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Beer arrived in Australia at the beginning of British colonisation. In 2004 Australia was ranked fourth internationally in per capita beer consumption, at around 110 litres per year; although, the nation ranked considerably lower in terms of total per capita alcohol consumption. The most popular beer style in modern Australia is lager.
The oldest brewery still in operation is the Cascade Brewery, established in Tasmania in 1824. The largest Australian-owned brewery is the family-owned Coopers Brewery, as the other two major breweries Foster's Group and Lion Nathan are owned by the British-South African SABMiller and the Japanese Kirin Brewing Company, respectively.
Within an alcoholic beverage market worth some $16.3 billion, beer comprises about 48% compared to wine at 29% and spirits at 21%. Within the beer sector, premium beers have a 7.8% share of the market; full strength beer has 70.6%; mid-strength holds 12%; and light beer has 9.6%. 85% of beer is produced by national brewers, the remainder by regional or microbreweries. Microbreweries manufacturing less than 30,000 litres receive a 60% excise rebate.
The history of Australian beer starts very early in Australia's colonial history. Captain James Cook brought beer with him on his ship Endeavour as a means of preserving drinking water. On 1 August 1768, as Cook was fitting out the Endeavour for its voyage, Nathaniel Hulme wrote to Joseph Banks with a recommendation:
"a quantity of Molasses and Turpentine, in order to brew Beer with, for your daily drink, when your Water becomes bad. … [B]rewing Beer at sea will be peculiarly useful in case you should have stinking water on board; for I find by Experience that the smell of stinking water will be entirely destroyed by the process of fermentation."
— Letter to Joseph Banks 1768
Beer was still being consumed on-board two years later in 1770, when Cook was the first European to discover the east coast of Australia.
The drink of choice for the first settlers and convicts was rum, as represented in a traditional convict song:
Rum was so popular—and official currency was in such short supply—that it became a semi-official currency for a period of time (see Rum corps), and even led to a short-lived military coup, the Rum rebellion in 1808. Drunkenness was an significant problem in the early colony:
"Drunkenness was a prevailing vice. Even children were to be seen in the streets intoxicated. On Sundays, men and women might be observed standing round the public-house doors, waiting for the expiration of the hours of public worship in order to continue their carousing. As for the condition of the prison population, that, indeed, is indescribable. Notwithstanding the severe punishment for sly grog selling, it was carried on to a large extent. Men and women were found intoxicated together, and a bottle of brandy was considered to be cheaply bought for 20 lashes... All that the vilest and most bestial of human creatures could invent and practise, was in this unhappy country invented and practised without restraint and without shame"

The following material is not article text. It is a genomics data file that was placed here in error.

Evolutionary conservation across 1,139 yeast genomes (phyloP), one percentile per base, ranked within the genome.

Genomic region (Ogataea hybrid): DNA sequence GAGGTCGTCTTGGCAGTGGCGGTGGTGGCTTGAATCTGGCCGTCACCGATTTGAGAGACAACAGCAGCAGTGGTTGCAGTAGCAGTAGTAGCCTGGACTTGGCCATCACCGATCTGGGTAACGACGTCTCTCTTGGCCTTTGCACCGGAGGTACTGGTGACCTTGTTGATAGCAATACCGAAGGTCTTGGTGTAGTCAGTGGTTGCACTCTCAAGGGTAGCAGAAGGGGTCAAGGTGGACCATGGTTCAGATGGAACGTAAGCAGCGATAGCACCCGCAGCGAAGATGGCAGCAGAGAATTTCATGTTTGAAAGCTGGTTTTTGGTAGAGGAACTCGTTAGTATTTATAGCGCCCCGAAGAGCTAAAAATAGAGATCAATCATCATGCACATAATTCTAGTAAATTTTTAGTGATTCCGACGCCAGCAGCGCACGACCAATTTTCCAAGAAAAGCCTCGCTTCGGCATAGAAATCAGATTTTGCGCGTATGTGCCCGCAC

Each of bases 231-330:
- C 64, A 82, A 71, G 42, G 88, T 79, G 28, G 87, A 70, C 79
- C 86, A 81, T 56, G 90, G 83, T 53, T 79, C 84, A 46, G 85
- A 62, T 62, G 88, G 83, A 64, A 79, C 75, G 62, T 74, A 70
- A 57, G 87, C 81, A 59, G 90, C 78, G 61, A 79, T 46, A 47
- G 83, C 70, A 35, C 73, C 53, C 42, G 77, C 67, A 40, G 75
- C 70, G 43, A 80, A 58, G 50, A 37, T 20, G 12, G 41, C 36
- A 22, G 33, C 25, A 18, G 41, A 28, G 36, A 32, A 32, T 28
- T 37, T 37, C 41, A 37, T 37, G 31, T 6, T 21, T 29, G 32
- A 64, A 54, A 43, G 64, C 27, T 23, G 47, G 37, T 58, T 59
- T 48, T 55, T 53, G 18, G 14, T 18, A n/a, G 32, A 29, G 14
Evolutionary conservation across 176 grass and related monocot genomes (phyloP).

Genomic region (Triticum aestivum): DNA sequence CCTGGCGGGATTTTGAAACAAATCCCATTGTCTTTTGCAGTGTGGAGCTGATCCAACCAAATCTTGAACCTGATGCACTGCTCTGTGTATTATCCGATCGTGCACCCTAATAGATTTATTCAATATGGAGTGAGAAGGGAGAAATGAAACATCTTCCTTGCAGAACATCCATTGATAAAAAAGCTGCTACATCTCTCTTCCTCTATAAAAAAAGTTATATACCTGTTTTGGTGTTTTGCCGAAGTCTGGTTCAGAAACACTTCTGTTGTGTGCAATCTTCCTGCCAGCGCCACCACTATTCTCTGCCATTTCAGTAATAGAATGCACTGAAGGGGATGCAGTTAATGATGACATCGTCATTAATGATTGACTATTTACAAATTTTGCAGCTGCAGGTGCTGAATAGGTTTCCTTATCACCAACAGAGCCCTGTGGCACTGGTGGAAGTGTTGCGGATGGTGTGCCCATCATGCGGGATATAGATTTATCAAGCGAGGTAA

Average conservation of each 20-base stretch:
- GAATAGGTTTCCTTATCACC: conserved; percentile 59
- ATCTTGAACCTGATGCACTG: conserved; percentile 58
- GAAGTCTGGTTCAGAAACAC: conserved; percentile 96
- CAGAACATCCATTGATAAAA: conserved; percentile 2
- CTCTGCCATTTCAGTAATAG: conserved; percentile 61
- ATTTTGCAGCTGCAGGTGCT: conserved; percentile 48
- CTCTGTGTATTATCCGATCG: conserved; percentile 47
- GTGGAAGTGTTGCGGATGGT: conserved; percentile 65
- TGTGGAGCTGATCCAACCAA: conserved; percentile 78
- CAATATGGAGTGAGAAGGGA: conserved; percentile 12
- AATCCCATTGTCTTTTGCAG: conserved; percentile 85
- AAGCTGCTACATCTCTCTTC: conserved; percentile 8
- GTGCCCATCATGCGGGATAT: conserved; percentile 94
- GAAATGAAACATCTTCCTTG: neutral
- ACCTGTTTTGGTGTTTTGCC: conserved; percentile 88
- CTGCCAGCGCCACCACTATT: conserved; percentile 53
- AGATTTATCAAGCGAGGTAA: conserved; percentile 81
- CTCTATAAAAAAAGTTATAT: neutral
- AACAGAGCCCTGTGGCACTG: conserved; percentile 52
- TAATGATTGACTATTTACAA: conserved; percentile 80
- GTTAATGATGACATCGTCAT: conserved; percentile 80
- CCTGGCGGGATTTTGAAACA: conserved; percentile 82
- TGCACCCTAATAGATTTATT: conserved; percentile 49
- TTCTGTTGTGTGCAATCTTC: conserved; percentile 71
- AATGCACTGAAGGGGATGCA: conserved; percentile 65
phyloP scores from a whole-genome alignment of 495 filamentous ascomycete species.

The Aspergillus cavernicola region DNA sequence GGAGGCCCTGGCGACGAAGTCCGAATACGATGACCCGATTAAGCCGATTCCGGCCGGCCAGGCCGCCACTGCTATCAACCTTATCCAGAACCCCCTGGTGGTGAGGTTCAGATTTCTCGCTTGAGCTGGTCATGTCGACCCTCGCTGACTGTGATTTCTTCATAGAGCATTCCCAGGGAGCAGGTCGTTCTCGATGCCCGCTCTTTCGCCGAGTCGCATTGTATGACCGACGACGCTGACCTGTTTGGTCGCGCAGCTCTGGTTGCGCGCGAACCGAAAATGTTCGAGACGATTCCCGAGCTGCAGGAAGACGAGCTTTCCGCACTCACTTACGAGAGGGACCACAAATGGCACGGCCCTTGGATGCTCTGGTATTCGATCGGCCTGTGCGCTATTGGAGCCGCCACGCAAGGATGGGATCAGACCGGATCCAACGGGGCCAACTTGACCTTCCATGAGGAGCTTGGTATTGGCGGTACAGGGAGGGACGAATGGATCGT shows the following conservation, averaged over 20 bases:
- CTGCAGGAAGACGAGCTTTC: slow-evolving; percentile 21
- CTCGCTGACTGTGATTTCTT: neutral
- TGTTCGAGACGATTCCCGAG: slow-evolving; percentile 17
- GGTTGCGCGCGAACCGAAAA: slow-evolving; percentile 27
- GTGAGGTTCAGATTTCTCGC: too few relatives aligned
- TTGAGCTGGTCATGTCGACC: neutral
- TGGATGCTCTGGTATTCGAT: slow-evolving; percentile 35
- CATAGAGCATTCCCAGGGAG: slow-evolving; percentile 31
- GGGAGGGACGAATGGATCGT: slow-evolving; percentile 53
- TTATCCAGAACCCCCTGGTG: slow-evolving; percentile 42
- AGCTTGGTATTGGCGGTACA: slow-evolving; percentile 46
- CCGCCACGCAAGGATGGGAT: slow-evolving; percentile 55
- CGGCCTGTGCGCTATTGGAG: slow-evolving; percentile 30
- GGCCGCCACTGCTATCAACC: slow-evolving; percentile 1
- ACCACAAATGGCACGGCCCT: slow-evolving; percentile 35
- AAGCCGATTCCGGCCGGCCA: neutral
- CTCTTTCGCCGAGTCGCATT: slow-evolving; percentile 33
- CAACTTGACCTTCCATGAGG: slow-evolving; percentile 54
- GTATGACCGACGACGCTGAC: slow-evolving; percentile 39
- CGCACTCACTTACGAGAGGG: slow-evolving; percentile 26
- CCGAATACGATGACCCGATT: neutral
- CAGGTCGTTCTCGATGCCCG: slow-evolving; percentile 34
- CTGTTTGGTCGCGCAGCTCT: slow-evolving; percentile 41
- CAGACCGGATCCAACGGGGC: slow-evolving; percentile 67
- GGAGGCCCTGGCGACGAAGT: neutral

As a means of reducing drunkenness, beer was promoted as a safer and healthier alternative to rum:
"The introduction of beer into general use among the inhabitants would certainly lessen the consumption of spirituous liquors. I have therefore in conformity with your suggestion taken measures for furnishing the colony with a supply of ten tons of Porter, six bags of hops, and two complete sets of brewing materials."
— Lord Hobart in a letter to Governor Philip King on 29 August 1802
The first (official) brewer in Australia was John Boston who brewed a beverage from Indian corn bittered with cape gooseberry leaves. It is likely though that beer was brewed unofficially much earlier. The first pub, the Mason Arms was opened in 1796 in Parramatta by James Larra, a freed convict.
Although modern Australian beer is predominantly lager, early Australian beer were exclusively top-fermented and quick-maturing ales. Lager was not brewed in Australia until 1885. Early beers were also brewed without the benefit of hops, as no-one had successfully cultivated hops in Australia and importation was difficult. James Squire was the first to successfully cultivate hops in 1804, and he also opened a pub and brewed beer. The Government Gazette from 1806 mentions that he was awarded a cow herd from the government for his efforts.
In September 1804, a government-owned brewery opened in Parramatta, followed by a rival privately owned brewery three months later. The government brewery was sold two years later to Thomas Rushton, who was its head brewer. As of 2013, the Parramatta brewery remains the only government-run brewery in Australia. Brewing rapidly expanded in all of the Australian colonies and by 1871 there were 126 breweries in Victoria alone, which at the time had a population of only 800,000.
Notable events from this period include: